# Minimising number of calls to std::max in nested loop

I'm trying to reduce the number of calls to std::max in my inner loop, as I'm calling it millions of times (no exaggeration!) and that's making my parallel code run slower than the sequential code. The basic idea (yes, this IS for an assignment) is that the code calculates the temperature at a certain gridpoint, iteration by iteration, until the maximum change is no more than a certain, very tiny number (e.g 0.01). The new temp is the average of the temps in the cells directly above, below and beside it. Each cell has a different value as a result, and I want to return the largest change in any cell for a given chunk of the grid.

I've got the code working but it's slow because I'm doing a large (excessively so) number of calls to std::max in the inner loop and it's O(n*n). I have used a 1D domain decomposition

Notes: tdiff doesn't depend on anything but what's in the matrix

the inputs of the reduction function are the result of the lambda function

diff is the greatest change in a single cell in that chunk of the grid over 1 iteration

blocked range is defined earlier in the code

t_new is new temperature for that grid point, t_old is the old one

max_diff = parallel_reduce(range, 0.0,
//lambda function returns local max
[&](blocked_range<size_t> range, double diff)-> double
{
for (size_t j = range.begin(); j<range.end(); j++)
{
for (size_t i = 1; i < n_x-1; i++)
{
t_new[j*n_x+i]=0.25*(t_old[j*n_x+i+1]+t_old[j*n_x+i-1]+t_old[(j+1)*n_x+i]+t_old[(j-1)*n_x+i]);
tdiff = fabs(t_old[j*n_x+i] - t_new[j*n_x+i]);
diff = std::max(diff, tdiff);
}
}
return diff;    //return biggest value of tdiff for that iteration - once per 'i'
},
//reduction function - takes in all the max diffs for each iteration, picks the largest
[&](double a, double b)-> double
{
convergence = std::max(a,b);
return convergence;
}
);

How can I make my code more efficient? I want to make less calls to std::max but need to maintain the correct values. Using gprof I get:

Each sample counts as 0.01 seconds.
%   cumulative   self              self     total
time   seconds   seconds    calls  ms/call  ms/call  name
61.66      3.47     3.47  3330884     0.00     0.00  double const& std::max<double>(double const&, double const&)
38.03      5.61     2.14     5839     0.37     0.96  _ZZ4mainENKUlN3tbb13blocked_rangeImEEdE_clES1_d

ETA: 61.66% of the time spent executing my code is on the std::max calls, it calls over 3 million times. The reduce function is called for every output of the lambda function, so reducing the number of calls to std::max in the lambda function will also reduce the number of calls to the reduce function

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Anyone? Please! –  shans91 May 21 '13 at 9:13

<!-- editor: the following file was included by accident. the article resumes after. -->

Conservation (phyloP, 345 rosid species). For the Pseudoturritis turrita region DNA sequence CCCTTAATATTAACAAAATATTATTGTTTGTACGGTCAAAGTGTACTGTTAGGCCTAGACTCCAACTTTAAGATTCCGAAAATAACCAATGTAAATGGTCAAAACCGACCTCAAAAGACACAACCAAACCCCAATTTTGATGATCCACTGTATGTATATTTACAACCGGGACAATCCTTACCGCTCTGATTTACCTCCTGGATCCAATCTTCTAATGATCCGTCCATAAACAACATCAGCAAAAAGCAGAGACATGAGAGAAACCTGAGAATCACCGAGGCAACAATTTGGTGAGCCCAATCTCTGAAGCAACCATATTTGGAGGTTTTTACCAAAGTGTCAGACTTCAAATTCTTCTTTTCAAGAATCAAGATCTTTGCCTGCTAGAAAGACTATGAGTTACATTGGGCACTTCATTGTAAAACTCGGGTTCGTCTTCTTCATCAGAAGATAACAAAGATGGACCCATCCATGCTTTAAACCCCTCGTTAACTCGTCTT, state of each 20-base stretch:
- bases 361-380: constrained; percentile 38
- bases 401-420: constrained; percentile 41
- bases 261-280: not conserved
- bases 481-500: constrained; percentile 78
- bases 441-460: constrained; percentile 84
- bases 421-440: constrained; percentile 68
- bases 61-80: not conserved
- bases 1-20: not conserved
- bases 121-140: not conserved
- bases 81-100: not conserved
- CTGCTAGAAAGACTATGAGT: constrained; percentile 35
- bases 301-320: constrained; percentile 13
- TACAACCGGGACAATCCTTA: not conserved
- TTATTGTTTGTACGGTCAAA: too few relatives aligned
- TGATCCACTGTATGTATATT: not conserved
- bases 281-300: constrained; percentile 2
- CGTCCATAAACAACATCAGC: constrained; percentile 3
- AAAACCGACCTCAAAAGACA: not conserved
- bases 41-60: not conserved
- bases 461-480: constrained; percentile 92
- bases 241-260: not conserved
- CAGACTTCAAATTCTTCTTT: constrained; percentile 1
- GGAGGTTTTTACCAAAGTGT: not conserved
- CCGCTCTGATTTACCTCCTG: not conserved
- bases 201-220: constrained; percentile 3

did you try simply replacing the calls to std::max with a simple if / else –  Rick May 21 '13 at 15:09

First of all, I would expect std::max to be inlined into its caller, so it's suspicious that gprof points it out as a separate hotspot. Do you maybe analyze a debug configuration?

Also, I do not think that std::max is a culprit here. Unless some special checks are enabled in its implementation, I believe it should be equivalent to (diff<tdiff)?tdiff:diff. Since one of the arguments to std::max is the variable that you update, you can try if (tdiff>diff) diff = tdiff; instead, but I doubt it will give you much (and perhaps compilers can do such optimization on their own).

Most likely, std::max is highlighted as the result of sampling skid; i.e. the real hotspot is in computations above std::max, which makes perfect sense, due to both more work and accesses to non-local data (arrays) that might have longer latency, especially if the corresponding locations are not in CPU cache.

Depending on the size of the rows (n_x) in your grid, processing it by rows like you do can be inefficient, cache-wise. It's better to reuse data from t_old as much as possible while those are in cache. Processing by rows, you either don't re-use a point from t_old at all until the next row (for i+1 and i-1 points) or only reuse it once (for two neighbors in the same row). A better approach is to process the grid by rectangular blocks, which helps to re-use data that are hot in cache. With TBB, the way to do that is to use blocked_range2d. It will need minimal changes in your code; basically, changing the range type and two loops inside the lambda: the outer and inner loops should iterate over range.rows() and range.cols(), respectively.

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I ended up using parallel_for:

parallel_for(range, [&](blocked_range<size_t> range)
{
double loc_max = 0.0;
double tdiff;
for (size_t j = range.begin(); j<range.end(); j++)
{
for (size_t i = 1; i < n_x-1; i++)
{
t_new[j*n_x+i]=0.25*(t_old[j*n_x+i+1]+t_old[j*n_x+i-1]+t_old[(j+1)*n_x+i]+t_old[(j-1)*n_x+i]);
tdiff = fabs(t_old[j*n_x+i] - t_new[j*n_x+i]);
loc_max = std::max(loc_max, tdiff);
}
}
//reduction function - takes in all the max diffs for each iteration, picks the largest
{
max_diff = std::max(max_diff, loc_max);
}
}
);

And now my code runs in under 2 seconds for an 8000x8000 grid :-)

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